- Not a substitute for professional veterinary help.
We often think of chewing as a puppy problem, but it can be just as prevalent in cats of all ages. And it can be more destructive.
Chewing in cats isn’t necessarily a sign that something is wrong, but it can lead to health problems for your cat. If you’ve got a serial chewer on your hands, we’ll explain what might be causing it and provide some tips to help stop your cat from chewing on everything.
Why Do Cats Chew?
There are a lot of reasons why your cat might be chomping away on anything from wires to your favorite sweater. They could be chewing for curiosity, anxiety, or even to soothe achy gums.
While most of these underlying issues do not need medical attention, chewing itself can be quite dangerous to your cat.
Our houses are full of non-cat-friendly objects. Think wires, cleaning supplies, or materials that can obstruct their digestive systems.
Cats shouldn’t be chewing on anything that isn’t their food or a safe toy (more on this in a moment). This means you might have to be creative about keeping his favorite chew targets hidden until you can break him of this habit.
The Curious Chewer
Like puppies, some cats just like to taste life. It’s all about exploring and they probably enjoy the tactile experience of chewing, according to PetMD.
But cats have sensitive digestive systems and ingesting foreign objects can result in uncomfortable kitties and high medical bills. (Not to mention the damage to your favorite sweater.)
The Anxious Chewer
Some breeds of cats are just naturally more high-strung, according to PetMD (think Siamese cats). If you have a cat that is prone to anxiety—and this could be triggered by a number of things, like a move, a new pet, not enough mental stimulation—your cat might take out his frustrations on random household objects.
After all, chewing is a cat instinct and could provide them with comfort. Chewing mimics how they handle prey and is a natural behavior.
If you have an anxious chewer, consider giving him a safe toy designed for chewing that helps them to scratch this itch. Once a cat has a target for chewing, they often just settle down and chew away.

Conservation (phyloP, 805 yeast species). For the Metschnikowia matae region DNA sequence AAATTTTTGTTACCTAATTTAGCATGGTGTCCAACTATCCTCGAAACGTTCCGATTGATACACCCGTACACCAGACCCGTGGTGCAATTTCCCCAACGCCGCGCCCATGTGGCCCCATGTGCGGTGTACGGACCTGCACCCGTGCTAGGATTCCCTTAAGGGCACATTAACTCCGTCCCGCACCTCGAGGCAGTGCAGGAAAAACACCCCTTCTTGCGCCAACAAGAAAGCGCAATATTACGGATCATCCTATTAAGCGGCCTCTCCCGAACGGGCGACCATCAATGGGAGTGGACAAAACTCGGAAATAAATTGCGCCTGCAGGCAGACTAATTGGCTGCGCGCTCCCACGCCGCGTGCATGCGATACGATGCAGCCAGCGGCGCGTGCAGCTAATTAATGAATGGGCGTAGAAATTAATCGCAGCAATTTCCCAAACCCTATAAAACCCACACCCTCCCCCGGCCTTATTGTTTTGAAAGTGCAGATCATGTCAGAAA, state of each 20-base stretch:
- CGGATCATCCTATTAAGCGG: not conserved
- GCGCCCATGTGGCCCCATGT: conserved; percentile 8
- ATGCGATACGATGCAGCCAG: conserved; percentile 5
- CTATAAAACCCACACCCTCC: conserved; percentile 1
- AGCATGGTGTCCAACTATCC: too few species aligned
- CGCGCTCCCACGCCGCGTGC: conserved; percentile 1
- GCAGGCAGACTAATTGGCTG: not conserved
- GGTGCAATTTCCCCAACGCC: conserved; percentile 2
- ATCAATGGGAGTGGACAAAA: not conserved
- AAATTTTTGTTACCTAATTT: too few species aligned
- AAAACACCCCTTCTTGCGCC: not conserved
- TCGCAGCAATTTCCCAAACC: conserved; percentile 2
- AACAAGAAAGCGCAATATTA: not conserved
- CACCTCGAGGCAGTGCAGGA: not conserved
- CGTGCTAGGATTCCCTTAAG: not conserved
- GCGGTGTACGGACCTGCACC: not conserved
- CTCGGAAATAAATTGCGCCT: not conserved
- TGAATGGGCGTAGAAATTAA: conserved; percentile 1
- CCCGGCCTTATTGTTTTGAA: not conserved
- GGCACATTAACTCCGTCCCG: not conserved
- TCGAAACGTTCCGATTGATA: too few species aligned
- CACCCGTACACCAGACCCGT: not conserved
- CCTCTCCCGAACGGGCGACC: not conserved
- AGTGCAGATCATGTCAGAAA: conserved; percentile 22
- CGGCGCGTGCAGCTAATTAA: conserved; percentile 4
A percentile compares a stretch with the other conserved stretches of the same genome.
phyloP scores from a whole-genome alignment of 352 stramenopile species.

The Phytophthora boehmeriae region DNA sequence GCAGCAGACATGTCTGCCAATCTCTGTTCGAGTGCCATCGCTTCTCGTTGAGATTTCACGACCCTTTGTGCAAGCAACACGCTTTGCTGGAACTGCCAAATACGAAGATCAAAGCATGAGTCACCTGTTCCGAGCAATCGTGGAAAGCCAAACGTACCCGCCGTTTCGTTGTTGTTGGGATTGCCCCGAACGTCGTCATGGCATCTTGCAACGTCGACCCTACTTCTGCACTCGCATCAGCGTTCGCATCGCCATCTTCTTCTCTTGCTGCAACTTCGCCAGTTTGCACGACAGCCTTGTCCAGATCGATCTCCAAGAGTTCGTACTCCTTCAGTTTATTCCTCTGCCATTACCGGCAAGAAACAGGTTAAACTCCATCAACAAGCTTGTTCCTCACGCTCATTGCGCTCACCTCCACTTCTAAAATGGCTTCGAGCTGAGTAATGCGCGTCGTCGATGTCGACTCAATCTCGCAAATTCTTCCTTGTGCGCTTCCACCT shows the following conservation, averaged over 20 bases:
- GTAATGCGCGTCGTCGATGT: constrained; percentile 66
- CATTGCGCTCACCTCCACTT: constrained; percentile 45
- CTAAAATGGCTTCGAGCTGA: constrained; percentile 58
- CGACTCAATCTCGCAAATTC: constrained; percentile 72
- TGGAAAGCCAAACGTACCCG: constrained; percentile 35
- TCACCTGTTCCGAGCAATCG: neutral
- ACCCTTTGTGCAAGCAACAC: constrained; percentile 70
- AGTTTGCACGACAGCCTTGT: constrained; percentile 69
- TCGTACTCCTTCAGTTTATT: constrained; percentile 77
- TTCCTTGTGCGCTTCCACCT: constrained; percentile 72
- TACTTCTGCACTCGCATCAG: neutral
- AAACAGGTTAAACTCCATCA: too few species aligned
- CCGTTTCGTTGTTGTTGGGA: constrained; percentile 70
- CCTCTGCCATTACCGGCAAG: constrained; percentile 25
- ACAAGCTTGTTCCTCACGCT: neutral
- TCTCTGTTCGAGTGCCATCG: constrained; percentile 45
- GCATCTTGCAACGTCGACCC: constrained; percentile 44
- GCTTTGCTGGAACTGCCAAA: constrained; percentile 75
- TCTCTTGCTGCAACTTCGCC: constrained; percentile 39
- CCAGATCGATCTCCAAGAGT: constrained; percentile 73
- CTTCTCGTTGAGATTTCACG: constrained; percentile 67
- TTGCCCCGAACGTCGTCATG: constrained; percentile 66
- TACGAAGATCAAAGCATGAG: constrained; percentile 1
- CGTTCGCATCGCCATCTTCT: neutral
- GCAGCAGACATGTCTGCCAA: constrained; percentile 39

The Achy Chewer
Once in awhile, chewing can be a sign of a medical issue, namely, achy gums. And this makes perfect sense. Puppies, babies, even elementary-aged children, all chew to soothe gums when they are teething.
Your cat, however, most likely is not teething, but sore, achy gums are still behind this behavior.
If your cat has red gums, it might be a good idea to have a vet check him out to make sure the dental disease is not the underlying cause for his obsessive chewing.
Likewise, if your cat is drooling and licking in addition to chewing, it could be a sign of gastrointestinal problems. In any case, if you are unsure of what is causing the behavior, check with your vet to make sure your cat doesn’t have one of these health issues.
The Usual (Household) Suspects
Cats tend to target a few common household objects, each of which brings their own set of challenges. Some cats gravitate toward soft fabrics that might mimic the feeling of prey in their mouths. Fabrics can be dangerous because cats will swallow pieces, which could obstruct their digestive systems. Similarly, some fabrics might have decorations, such as sequins or small buttons that can be dangerous.
Other cats go after wires. These are among some of the more dangerous targets because they can get shocked or severely burned. If that’s your cat’s go-to object, consider immediate action to hide or cover wires.
Another favorite target is plants. That may seem OK, but many household plants are poisonous to cats. And even if they’re not poisonous, they may upset your cat’s sensitive digestive system.
Some common indoor or outdoor plants that are poisonous to cats include:
- English Ivy
- Spanish Thyme
How Do I Stop My Cat From Chewing on Everything?
The bad news is, chewing can be instinctual, which means it could be difficult to stop. The good news—cats can be distracted. That is, you can channel that chewing energy onto safe target objects.
The first step is to cat-proof your home. Make sure that dangerous objects (anything from fabrics to wires to plants) are not accessible to your cat. For outdoor plants, consider using wire fences to keep your cat away. For electrical wires, consider moving furniture or rugs to hide them. Sometimes this is enough to dissuade a chewer.
Some cats, however, are a bit more persistent so many need a little more persuasion to find a new hobby. For these cats, you may have to take more direct measures, such as using scents on his target objects that cats find unpleasant, like rosemary, lemon, or cayenne, according to PetMD.
If these efforts are unsuccessful, try providing your cat with a safe chewing environment. If your cat targets fabrics (which might mimic prey to them), give them some safe fabric toys that are both interesting and designed for chewing.
If your cat prefers plants, consider growing cat-friendly grass in your house. This is safe and edible, and many cats (particularly indoor cats) love this opportunity to commune with nature…by chewing it, of course.
If none of these tricks seem to be doing the trick, ask your vet. They will be able to identify any underlying issue and help with ideas to keep your cat safe.